If you’re interested in a fully hosted solution, you might also check out http://beta.fromthepage.com/. The underlying software is open source and you can install it locally as well.
Ben Brumfield, the guy who developed FromThePage also has a blog, http://manuscripttranscription.blogspot.com/, which has some useful information about different systems.
Danielle Cunniff Plumer
Texas State Library and Archives Commission
Digitization and Libraries
Thursday, September 10, 2015
2 PM Eastern | 1 PM Central
12 PM Mountain | 11 AM Pacific
Digitization is a rapidly growing area of librarianship. Whether you’re a community repository or you need to digitize old materials to save space, the ability to start a digitization project is becoming an essential skill for the modern librarian.
Join us for a new episode of American Libraries Live, Digitization and Libraries. Our expert panel will discuss digitization in both broad and specific terms, looking at current trends and long-term implications for the library community.
Our panel will include:
• Susanne Caro, Government Documents Librarian at University of Montana, author and frequent speaker on digitization and librarianship
• Alyce Scott, Professor, School of Library & Information Science San Jose State University
Tune in for this free, streaming video broadcast! You can pre-register here for this free event (pre-registration assures you a reminder before the event), or go to www.americanlibrarieslive.org on September 10 at 2:00 p.m. (Eastern) to view.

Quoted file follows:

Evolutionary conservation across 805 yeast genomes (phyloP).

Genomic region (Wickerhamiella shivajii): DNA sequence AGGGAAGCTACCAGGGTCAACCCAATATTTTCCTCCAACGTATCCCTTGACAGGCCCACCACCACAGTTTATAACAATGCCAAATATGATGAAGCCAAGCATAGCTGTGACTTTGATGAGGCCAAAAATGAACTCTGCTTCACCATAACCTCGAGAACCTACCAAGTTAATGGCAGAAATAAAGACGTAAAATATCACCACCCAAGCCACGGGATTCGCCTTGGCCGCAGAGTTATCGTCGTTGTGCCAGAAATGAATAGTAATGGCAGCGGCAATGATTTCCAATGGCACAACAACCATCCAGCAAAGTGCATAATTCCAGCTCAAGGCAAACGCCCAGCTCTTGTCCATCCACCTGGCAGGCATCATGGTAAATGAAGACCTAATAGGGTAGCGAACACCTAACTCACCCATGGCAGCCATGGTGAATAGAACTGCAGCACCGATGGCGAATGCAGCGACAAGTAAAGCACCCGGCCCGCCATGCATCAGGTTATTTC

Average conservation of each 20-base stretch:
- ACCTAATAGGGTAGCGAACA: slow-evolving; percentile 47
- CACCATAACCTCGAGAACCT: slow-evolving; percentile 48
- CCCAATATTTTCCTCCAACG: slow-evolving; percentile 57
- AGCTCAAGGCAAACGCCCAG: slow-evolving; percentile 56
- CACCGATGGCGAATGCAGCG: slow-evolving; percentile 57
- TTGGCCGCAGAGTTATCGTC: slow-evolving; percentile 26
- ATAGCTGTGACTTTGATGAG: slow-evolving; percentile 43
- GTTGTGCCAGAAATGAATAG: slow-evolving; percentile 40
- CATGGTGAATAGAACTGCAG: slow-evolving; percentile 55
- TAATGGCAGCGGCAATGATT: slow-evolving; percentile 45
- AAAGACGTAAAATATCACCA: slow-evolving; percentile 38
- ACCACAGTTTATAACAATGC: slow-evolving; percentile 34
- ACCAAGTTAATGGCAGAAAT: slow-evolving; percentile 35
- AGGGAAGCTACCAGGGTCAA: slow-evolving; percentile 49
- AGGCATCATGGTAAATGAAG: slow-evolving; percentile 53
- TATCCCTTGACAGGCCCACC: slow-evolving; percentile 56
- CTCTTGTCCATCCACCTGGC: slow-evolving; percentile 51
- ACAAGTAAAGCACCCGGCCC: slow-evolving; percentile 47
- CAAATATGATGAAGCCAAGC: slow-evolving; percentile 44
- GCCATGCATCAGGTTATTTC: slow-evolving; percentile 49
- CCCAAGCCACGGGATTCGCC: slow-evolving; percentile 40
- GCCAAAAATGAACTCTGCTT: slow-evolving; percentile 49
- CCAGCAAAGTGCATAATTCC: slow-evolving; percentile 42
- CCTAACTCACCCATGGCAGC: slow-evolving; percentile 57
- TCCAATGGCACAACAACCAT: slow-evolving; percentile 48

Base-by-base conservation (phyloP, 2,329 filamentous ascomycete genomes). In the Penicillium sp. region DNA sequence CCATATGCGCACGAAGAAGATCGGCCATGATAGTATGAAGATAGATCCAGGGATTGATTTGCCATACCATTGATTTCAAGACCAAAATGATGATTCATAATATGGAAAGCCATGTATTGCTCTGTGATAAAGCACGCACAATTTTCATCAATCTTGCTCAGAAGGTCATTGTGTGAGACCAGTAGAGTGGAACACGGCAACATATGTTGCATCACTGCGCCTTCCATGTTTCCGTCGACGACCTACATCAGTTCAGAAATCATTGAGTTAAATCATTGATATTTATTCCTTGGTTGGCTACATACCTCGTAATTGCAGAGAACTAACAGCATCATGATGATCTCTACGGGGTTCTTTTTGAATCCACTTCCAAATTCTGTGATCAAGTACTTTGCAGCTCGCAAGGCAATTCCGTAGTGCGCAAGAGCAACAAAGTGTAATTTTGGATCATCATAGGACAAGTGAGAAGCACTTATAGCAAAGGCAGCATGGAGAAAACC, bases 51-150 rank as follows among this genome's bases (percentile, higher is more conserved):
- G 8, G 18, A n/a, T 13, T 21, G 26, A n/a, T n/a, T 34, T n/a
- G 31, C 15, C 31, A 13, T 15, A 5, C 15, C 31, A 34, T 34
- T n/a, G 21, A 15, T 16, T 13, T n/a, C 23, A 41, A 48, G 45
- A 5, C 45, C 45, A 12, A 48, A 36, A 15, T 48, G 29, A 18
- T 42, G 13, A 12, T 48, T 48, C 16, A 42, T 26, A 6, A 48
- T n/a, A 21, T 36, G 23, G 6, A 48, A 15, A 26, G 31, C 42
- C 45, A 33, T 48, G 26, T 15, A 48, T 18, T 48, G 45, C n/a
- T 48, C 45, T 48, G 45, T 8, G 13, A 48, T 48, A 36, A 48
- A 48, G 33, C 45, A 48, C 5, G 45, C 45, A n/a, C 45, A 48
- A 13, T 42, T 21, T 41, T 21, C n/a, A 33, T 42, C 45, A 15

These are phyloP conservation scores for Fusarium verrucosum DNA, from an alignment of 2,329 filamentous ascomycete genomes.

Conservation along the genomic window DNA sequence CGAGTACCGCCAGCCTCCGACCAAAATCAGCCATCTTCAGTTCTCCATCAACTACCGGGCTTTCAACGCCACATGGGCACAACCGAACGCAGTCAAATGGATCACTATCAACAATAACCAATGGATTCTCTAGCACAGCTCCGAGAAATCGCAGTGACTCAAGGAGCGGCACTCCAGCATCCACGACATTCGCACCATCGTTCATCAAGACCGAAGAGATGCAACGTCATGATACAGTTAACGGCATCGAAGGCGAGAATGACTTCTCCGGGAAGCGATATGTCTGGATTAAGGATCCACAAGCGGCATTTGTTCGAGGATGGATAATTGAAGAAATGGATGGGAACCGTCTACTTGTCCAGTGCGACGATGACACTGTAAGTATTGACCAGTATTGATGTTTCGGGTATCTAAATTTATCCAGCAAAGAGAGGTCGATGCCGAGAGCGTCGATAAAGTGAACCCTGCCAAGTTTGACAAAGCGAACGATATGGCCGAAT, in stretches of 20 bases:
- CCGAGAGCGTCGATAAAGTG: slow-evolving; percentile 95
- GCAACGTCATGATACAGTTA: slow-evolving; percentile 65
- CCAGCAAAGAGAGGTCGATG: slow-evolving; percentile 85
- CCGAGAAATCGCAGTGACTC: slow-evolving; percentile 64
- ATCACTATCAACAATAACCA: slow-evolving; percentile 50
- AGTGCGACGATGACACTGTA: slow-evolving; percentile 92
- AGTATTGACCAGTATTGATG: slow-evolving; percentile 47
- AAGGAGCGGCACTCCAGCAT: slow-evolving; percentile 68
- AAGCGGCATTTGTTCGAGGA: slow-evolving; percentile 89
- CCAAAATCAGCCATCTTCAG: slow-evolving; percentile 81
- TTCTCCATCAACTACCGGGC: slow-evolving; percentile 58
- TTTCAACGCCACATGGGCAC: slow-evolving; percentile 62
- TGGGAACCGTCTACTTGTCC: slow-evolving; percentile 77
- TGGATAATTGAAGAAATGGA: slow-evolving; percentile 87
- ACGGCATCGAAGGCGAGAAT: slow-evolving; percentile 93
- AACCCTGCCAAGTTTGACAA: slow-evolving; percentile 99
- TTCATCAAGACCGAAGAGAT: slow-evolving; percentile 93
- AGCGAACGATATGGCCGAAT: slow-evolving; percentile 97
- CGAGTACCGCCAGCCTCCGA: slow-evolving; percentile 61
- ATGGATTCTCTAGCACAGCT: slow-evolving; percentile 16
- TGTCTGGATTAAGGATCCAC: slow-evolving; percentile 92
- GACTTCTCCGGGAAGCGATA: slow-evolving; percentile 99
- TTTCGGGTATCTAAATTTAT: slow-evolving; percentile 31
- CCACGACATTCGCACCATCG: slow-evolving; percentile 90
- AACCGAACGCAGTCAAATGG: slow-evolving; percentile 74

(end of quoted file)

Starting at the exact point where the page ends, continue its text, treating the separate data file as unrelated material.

We are pleased to welcome the School of Information (iSchool) at San José State University as a sponsor for this episode. The iSchool prepares individuals for careers as information professionals. Graduates work in diverse areas of the information profession, such as user experience design, digital asset management, information architecture, electronic records management, information governance, digital preservation, and librarianship. Based in the heart of Silicon Valley, the iSchool is the best place to learn online.
The iSchool’s Master of Library and Information Science (MLIS) degree program was named Outstanding Online Program by the Online Learning Consortium. This prestigious national award recognizes the school’s commitment to delivering innovative, convenient, 100% online learning solutions for students across the globe. Find out more about the iSchool’s award-winning online educational programs at ischool.sjsu.edu.